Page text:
'Killer' wasps, giant spiders critters that won't kill you but look like they might

July 24, 2018 by Susan Ardis, The State (Columbia, S.c.)

They are the stuff of nightmares—huge, creepy, crawling (and flying) bugs—and this is the time of year when you'll find them in large numbers.

But don't worry, these critters are (basically) harmless. They just look deadly.

- Cicada killer wasps

If you've been outside towards late afternoon, you've probably seen these huge wasps circling the ground, searching out their prey. The oversized wasps—they can get up to 2 inches long—are hunting the cicadas that you hear chirping during the summer months and they are not interested in you.

Sure, they have what looks to be a very long stinger, but that's to pierce the carapace of the cicada—their protein source of choice.

These solitary wasps live in in-ground burrows in sandy soil or loose clay, usually in areas with full sunlight.

The female wasps are the ones that you'll see flying around with the cicadas they've killed while the smaller males may be observed dragging a cicada along behind them. They're taking them back to the burrow, where a single egg will be laid on the cicada body as a food source for the next generation of wasps—male grubs get one cicada, female grubs (because they're larger in size) get two or three cicadas per burrow.

Just let them be. You may think that they're swarming around you, but the males are just checking out whatever's moving, they can't sting you. These are not aggressive towards humans—unless you step on one, harass them or they get tangled up in your clothing.

- Palmetto bugs

New to the South? These bugs, which are really oversized roaches, are everywhere.

Especially at night.

Outdoors and indoors.

And did we mention that, hey, they can fly??? (well, sort of)

Palmetto bugs, while not a true sign of a filthy environment, can be found near outdoor trash piles, dumpsters, mulched gardens and flower pots, indoor kitchens and baths (check the shower curtain), and your pet's food.

Ever open a kitchen cabinet and have a Palmetto bug "fly" out at you? Yep, they can take flight for short distances. It's more like falling with a purpose—to scare the living daylights out of you.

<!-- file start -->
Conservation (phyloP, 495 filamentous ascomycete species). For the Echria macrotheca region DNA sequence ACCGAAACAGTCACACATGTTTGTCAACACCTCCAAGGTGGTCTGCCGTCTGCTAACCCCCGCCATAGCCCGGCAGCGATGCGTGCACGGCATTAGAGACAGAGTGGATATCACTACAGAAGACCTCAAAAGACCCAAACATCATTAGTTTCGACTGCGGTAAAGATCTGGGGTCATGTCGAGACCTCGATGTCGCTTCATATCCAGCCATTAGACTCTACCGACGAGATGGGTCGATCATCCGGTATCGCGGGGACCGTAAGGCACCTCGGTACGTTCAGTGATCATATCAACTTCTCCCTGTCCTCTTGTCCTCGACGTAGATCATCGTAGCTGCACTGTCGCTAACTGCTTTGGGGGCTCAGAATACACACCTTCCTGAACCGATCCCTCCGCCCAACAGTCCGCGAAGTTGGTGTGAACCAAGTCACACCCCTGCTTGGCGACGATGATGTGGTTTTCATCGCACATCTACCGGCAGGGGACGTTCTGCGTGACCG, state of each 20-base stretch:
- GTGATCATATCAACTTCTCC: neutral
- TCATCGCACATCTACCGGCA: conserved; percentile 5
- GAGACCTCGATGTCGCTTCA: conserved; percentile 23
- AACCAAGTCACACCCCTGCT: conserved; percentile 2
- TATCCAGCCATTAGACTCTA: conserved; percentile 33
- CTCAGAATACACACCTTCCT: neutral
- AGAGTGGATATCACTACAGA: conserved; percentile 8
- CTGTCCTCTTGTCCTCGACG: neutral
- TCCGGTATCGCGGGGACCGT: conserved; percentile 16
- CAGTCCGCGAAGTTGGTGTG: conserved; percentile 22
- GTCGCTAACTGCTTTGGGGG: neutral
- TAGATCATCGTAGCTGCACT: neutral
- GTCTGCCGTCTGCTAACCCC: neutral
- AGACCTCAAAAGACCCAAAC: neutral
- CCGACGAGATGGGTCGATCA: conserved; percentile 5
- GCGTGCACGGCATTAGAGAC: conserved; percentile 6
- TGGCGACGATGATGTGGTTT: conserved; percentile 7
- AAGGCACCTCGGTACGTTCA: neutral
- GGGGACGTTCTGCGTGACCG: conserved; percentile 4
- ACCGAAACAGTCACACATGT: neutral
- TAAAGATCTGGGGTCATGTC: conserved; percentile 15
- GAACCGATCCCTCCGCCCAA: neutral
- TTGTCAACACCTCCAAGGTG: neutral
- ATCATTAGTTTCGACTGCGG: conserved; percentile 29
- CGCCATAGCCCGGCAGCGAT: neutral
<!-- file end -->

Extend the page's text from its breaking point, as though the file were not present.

For some reason, spraying bug spray at them just makes a Palmetto bug skitter in the direction of the spray.

To get rid of them, swatting with a broom is a preferred method (gives you a bit of distance).

Seriously, to cut down on the number of these pests that you see, reduce the amount of mulch around the perimeter of your home, make sure leaking faucets and standing water (indoor and out) are taken care of, don't leave food—including pet food—out in the open and take out the trash regularly.

- Carolina wolf

Did you know that South Carolina had an Official State Spider?

Neither did we. That is until we were researching for this article and found that—thanks to Skyler Hutto, then a third-grade student in Orangeburg—the Carolina wolf spider (Hogna carolinensis) was named the official state spider of South Carolina in 2000.

Now, the Carolina wolf spider is not just any wolf spider. It happens to be the LARGEST North American wolf spider.

The average body length (not including leg measurements) of the male Carolina wolf spider is } inch. The female, because she carries her babies on her back, is larger ... about 1 inch.

Yes. The female Carolina wolf spider carries her babies, numbering up to 1,000, on her back and has been documented as living more than a year.

These arachnids usually live outside, burrowing into soft ground, but are known to wander indoors during winter months. They are also nocturnal hunters, eating ground-dwelling insects and other spiders, chasing down (these guys are unbelievably fast) or jumping on top of their prey before trapping and killing. The wolf spider's camouflaged body helps hide it from other predators.

The Carolina spider will bite if it feels threatened—and although the venom is not lethal, it is considered poisonous and should be considered dangerous to humans. The bite itself may be very painful.

Best case scenario for interaction with these three pests? If you can, live and let live.

Well, maybe there's an exception for Palmetto bugs. Squash away!

Explore further: The buzz on cicada killers


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1 / 5 (2) Jul 25, 2018
When I lived in Florida we had regular Palmetto bug infestations. Then I got a ferret, and no more problem with gigantic flying roaches. To a ferret a Palmetto bug is a toy, and when the toy breaks it's a snack!

Of course then you're left with a ferret, which is an even bigger nuisance . . .

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